It is to be remembered that personal liberty is a good thing and therefore

may be an end in itself, while regulation is not a good thing in itself, but needs to be justified by showing that good will result from it: so that even if the mass of laws passed every year were unobjectionable from other standpoints, which they are not, they might still be objected to from this. A law in restraint of liberty has a strong presumption against it. Of course it may be said that all laws are in restraint of liberty, but there are differences of degree so great as almost to amount to a difference of kind. Jurists tell us that a man has various rights which may be classified as follows:

I. To personal safety and freedom. As not to be menaced by word or gesture; not to be pushed or struck in a hostile manner; not to be wounded or disabled either by deliberate assault or carelessness; not to be hindered from going where he pleases-so long as he does not interfere with the rights of others, etc.

II. To the society and control of one's family and dependents.

III. To reputation.

IV. To advantages open to the community generally; such as the free exercise of one's calling.

V. To possession and ownership. VI. To immunity from damage by fraud.*

Obviously, when a people is considered as a whole, laws correctly calculated to secure these rights are not in restraint of liberty, in the same sense as a law prescribing the number of hours per day a man shall contract to work, or regulating the conduct of mining or manufacturing. It is interesting to observe, moreover, that these rights are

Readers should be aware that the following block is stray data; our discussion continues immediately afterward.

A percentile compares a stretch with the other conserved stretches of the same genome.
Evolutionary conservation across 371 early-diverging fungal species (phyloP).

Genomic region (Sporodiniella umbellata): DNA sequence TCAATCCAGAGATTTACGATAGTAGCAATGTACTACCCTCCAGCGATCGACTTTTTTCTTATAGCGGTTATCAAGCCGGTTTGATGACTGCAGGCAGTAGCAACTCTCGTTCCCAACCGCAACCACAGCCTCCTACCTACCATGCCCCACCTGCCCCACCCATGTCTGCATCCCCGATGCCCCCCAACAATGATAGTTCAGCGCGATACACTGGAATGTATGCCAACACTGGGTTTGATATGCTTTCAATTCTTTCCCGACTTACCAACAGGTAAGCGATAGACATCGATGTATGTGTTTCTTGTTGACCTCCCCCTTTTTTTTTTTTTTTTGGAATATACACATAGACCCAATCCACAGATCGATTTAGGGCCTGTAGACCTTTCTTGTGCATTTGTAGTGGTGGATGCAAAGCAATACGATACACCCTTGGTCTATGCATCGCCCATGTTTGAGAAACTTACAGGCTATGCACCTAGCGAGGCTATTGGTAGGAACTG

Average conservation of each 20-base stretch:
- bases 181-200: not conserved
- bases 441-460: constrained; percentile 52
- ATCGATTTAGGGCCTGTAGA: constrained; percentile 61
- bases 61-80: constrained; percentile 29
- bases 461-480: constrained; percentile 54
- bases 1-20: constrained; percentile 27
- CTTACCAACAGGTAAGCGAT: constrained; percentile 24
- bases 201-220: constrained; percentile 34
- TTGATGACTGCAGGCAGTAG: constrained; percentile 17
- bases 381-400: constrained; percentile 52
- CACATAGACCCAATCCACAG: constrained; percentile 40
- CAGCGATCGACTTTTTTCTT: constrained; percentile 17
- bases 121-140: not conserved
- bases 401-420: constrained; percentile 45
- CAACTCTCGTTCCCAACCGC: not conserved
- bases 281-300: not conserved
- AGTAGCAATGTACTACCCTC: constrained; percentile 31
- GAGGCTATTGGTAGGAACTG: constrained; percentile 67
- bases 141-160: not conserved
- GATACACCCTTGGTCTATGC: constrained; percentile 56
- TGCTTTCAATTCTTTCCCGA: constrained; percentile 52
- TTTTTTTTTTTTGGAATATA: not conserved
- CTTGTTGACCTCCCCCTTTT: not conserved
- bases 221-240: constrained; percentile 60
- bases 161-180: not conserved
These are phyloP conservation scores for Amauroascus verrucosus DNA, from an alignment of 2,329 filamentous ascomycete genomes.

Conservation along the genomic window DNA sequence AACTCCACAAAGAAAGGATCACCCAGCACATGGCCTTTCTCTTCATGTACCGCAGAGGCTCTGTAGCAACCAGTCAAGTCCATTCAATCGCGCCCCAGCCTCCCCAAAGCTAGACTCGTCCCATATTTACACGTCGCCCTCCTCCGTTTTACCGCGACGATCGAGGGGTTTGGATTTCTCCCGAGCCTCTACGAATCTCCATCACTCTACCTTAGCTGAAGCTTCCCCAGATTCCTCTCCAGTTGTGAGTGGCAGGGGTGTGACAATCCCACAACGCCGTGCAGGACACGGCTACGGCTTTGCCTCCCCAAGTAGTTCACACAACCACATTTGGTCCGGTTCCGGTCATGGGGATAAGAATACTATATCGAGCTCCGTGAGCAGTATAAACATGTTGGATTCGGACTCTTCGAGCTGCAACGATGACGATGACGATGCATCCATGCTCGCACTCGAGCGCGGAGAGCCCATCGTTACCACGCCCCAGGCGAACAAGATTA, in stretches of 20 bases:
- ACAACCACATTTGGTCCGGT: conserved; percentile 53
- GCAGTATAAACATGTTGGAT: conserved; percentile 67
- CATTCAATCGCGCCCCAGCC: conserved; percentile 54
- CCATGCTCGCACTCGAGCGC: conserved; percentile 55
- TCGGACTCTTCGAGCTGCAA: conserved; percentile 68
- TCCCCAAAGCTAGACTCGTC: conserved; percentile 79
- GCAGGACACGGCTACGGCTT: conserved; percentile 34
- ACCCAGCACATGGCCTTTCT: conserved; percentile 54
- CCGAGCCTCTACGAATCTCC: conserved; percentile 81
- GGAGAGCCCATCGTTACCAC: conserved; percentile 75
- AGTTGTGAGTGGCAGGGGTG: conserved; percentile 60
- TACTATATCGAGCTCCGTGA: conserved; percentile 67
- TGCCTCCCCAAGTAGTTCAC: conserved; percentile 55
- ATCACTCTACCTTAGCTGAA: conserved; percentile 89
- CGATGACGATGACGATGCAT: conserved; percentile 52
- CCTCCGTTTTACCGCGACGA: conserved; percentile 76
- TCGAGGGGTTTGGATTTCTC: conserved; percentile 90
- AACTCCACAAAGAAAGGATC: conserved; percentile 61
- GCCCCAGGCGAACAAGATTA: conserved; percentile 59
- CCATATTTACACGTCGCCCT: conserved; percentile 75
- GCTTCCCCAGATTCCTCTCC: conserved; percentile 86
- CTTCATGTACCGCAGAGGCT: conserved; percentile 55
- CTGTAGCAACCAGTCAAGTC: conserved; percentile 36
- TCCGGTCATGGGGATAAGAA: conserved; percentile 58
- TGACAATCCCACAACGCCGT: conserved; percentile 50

protected mainly by giving the persons in whom they are vested remedies against those who infringe them: that is, making infractions of the rights of others costly to those guilty of them. In this way those who have a propensity for aggressing upon their fellows, either by force or fraud, are placed at a disadvantage in the struggle for existence-are, other things being equal, less likely to survive and leave offspring -and thus tend to disappear from society. If our sapient legislators would secure to each individual the exercise of these rights with what is implied thereby, they might easily be excused from establishing a postal telegraph, from supervising railroads, from looking after public education, health, morals, and the thousand and one things they exhibt so much solicitude for at present.